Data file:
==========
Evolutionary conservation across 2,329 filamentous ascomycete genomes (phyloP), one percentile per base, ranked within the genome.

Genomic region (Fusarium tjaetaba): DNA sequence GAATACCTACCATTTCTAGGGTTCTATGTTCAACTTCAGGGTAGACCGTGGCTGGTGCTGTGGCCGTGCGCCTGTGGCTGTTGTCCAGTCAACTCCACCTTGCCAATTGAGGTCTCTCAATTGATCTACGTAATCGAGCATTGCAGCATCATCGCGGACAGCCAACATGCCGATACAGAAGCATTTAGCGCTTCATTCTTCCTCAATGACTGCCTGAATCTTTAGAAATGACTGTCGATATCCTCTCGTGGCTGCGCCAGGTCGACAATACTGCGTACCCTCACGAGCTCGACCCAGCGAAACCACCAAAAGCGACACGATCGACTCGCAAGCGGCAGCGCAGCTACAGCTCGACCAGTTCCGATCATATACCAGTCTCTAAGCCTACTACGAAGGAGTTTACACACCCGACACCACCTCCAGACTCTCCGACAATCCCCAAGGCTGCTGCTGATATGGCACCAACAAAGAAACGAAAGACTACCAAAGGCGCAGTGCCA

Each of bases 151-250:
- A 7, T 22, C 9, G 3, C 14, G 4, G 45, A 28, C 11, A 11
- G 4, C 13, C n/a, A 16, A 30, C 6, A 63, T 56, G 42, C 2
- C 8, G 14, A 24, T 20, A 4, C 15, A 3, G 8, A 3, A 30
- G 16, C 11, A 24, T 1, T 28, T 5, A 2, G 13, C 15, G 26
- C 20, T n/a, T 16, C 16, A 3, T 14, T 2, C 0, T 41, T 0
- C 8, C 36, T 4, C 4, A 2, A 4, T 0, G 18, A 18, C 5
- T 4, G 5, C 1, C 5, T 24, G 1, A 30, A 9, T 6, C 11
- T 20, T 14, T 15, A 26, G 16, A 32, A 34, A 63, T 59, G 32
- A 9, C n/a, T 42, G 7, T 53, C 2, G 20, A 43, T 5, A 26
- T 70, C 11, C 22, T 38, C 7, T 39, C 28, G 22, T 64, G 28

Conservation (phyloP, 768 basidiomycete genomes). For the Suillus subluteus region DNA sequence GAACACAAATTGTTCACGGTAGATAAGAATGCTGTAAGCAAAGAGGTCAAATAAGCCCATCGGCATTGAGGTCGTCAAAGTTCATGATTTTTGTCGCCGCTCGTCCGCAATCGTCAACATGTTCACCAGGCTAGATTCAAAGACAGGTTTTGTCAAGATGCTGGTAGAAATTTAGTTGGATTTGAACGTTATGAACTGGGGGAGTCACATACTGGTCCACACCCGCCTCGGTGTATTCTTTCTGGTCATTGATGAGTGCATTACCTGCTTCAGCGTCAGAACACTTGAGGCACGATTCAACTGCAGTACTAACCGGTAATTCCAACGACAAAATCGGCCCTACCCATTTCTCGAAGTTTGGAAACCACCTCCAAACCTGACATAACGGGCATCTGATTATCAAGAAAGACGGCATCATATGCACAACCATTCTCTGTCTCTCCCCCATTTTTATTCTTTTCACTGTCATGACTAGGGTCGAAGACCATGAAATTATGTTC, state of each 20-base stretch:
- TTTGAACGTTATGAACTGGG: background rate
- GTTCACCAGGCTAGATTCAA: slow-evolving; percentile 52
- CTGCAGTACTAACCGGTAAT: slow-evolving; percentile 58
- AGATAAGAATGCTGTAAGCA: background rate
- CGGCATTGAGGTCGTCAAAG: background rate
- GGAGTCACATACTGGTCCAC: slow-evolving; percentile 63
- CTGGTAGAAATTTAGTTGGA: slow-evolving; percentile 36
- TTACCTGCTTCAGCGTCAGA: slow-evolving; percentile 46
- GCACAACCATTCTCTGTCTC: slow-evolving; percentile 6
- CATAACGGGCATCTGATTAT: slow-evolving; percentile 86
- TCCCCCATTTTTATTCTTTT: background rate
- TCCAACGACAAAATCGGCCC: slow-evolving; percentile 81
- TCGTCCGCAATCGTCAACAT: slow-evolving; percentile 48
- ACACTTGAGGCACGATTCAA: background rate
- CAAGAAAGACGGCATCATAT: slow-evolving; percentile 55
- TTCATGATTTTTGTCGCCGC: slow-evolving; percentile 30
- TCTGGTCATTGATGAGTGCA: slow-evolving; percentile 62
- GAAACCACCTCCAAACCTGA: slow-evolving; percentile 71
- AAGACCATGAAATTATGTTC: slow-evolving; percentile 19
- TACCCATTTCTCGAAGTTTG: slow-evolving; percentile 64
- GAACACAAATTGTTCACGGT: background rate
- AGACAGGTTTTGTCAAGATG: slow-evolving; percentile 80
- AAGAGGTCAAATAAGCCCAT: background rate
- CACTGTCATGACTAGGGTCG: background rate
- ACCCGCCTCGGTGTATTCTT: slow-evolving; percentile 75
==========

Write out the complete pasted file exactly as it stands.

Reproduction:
Evolutionary conservation across 2,329 filamentous ascomycete genomes (phyloP), one percentile per base, ranked within the genome.

Genomic region (Fusarium tjaetaba): DNA sequence GAATACCTACCATTTCTAGGGTTCTATGTTCAACTTCAGGGTAGACCGTGGCTGGTGCTGTGGCCGTGCGCCTGTGGCTGTTGTCCAGTCAACTCCACCTTGCCAATTGAGGTCTCTCAATTGATCTACGTAATCGAGCATTGCAGCATCATCGCGGACAGCCAACATGCCGATACAGAAGCATTTAGCGCTTCATTCTTCCTCAATGACTGCCTGAATCTTTAGAAATGACTGTCGATATCCTCTCGTGGCTGCGCCAGGTCGACAATACTGCGTACCCTCACGAGCTCGACCCAGCGAAACCACCAAAAGCGACACGATCGACTCGCAAGCGGCAGCGCAGCTACAGCTCGACCAGTTCCGATCATATACCAGTCTCTAAGCCTACTACGAAGGAGTTTACACACCCGACACCACCTCCAGACTCTCCGACAATCCCCAAGGCTGCTGCTGATATGGCACCAACAAAGAAACGAAAGACTACCAAAGGCGCAGTGCCA

Each of bases 151-250:
- A 7, T 22, C 9, G 3, C 14, G 4, G 45, A 28, C 11, A 11
- G 4, C 13, C n/a, A 16, A 30, C 6, A 63, T 56, G 42, C 2
- C 8, G 14, A 24, T 20, A 4, C 15, A 3, G 8, A 3, A 30
- G 16, C 11, A 24, T 1, T 28, T 5, A 2, G 13, C 15, G 26
- C 20, T n/a, T 16, C 16, A 3, T 14, T 2, C 0, T 41, T 0
- C 8, C 36, T 4, C 4, A 2, A 4, T 0, G 18, A 18, C 5
- T 4, G 5, C 1, C 5, T 24, G 1, A 30, A 9, T 6, C 11
- T 20, T 14, T 15, A 26, G 16, A 32, A 34, A 63, T 59, G 32
- A 9, C n/a, T 42, G 7, T 53, C 2, G 20, A 43, T 5, A 26
- T 70, C 11, C 22, T 38, C 7, T 39, C 28, G 22, T 64, G 28

Conservation (phyloP, 768 basidiomycete genomes). For the Suillus subluteus region DNA sequence GAACACAAATTGTTCACGGTAGATAAGAATGCTGTAAGCAAAGAGGTCAAATAAGCCCATCGGCATTGAGGTCGTCAAAGTTCATGATTTTTGTCGCCGCTCGTCCGCAATCGTCAACATGTTCACCAGGCTAGATTCAAAGACAGGTTTTGTCAAGATGCTGGTAGAAATTTAGTTGGATTTGAACGTTATGAACTGGGGGAGTCACATACTGGTCCACACCCGCCTCGGTGTATTCTTTCTGGTCATTGATGAGTGCATTACCTGCTTCAGCGTCAGAACACTTGAGGCACGATTCAACTGCAGTACTAACCGGTAATTCCAACGACAAAATCGGCCCTACCCATTTCTCGAAGTTTGGAAACCACCTCCAAACCTGACATAACGGGCATCTGATTATCAAGAAAGACGGCATCATATGCACAACCATTCTCTGTCTCTCCCCCATTTTTATTCTTTTCACTGTCATGACTAGGGTCGAAGACCATGAAATTATGTTC, state of each 20-base stretch:
- TTTGAACGTTATGAACTGGG: background rate
- GTTCACCAGGCTAGATTCAA: slow-evolving; percentile 52
- CTGCAGTACTAACCGGTAAT: slow-evolving; percentile 58
- AGATAAGAATGCTGTAAGCA: background rate
- CGGCATTGAGGTCGTCAAAG: background rate
- GGAGTCACATACTGGTCCAC: slow-evolving; percentile 63
- CTGGTAGAAATTTAGTTGGA: slow-evolving; percentile 36
- TTACCTGCTTCAGCGTCAGA: slow-evolving; percentile 46
- GCACAACCATTCTCTGTCTC: slow-evolving; percentile 6
- CATAACGGGCATCTGATTAT: slow-evolving; percentile 86
- TCCCCCATTTTTATTCTTTT: background rate
- TCCAACGACAAAATCGGCCC: slow-evolving; percentile 81
- TCGTCCGCAATCGTCAACAT: slow-evolving; percentile 48
- ACACTTGAGGCACGATTCAA: background rate
- CAAGAAAGACGGCATCATAT: slow-evolving; percentile 55
- TTCATGATTTTTGTCGCCGC: slow-evolving; percentile 30
- TCTGGTCATTGATGAGTGCA: slow-evolving; percentile 62
- GAAACCACCTCCAAACCTGA: slow-evolving; percentile 71
- AAGACCATGAAATTATGTTC: slow-evolving; percentile 19
- TACCCATTTCTCGAAGTTTG: slow-evolving; percentile 64
- GAACACAAATTGTTCACGGT: background rate
- AGACAGGTTTTGTCAAGATG: slow-evolving; percentile 80
- AAGAGGTCAAATAAGCCCAT: background rate
- CACTGTCATGACTAGGGTCG: background rate
- ACCCGCCTCGGTGTATTCTT: slow-evolving; percentile 75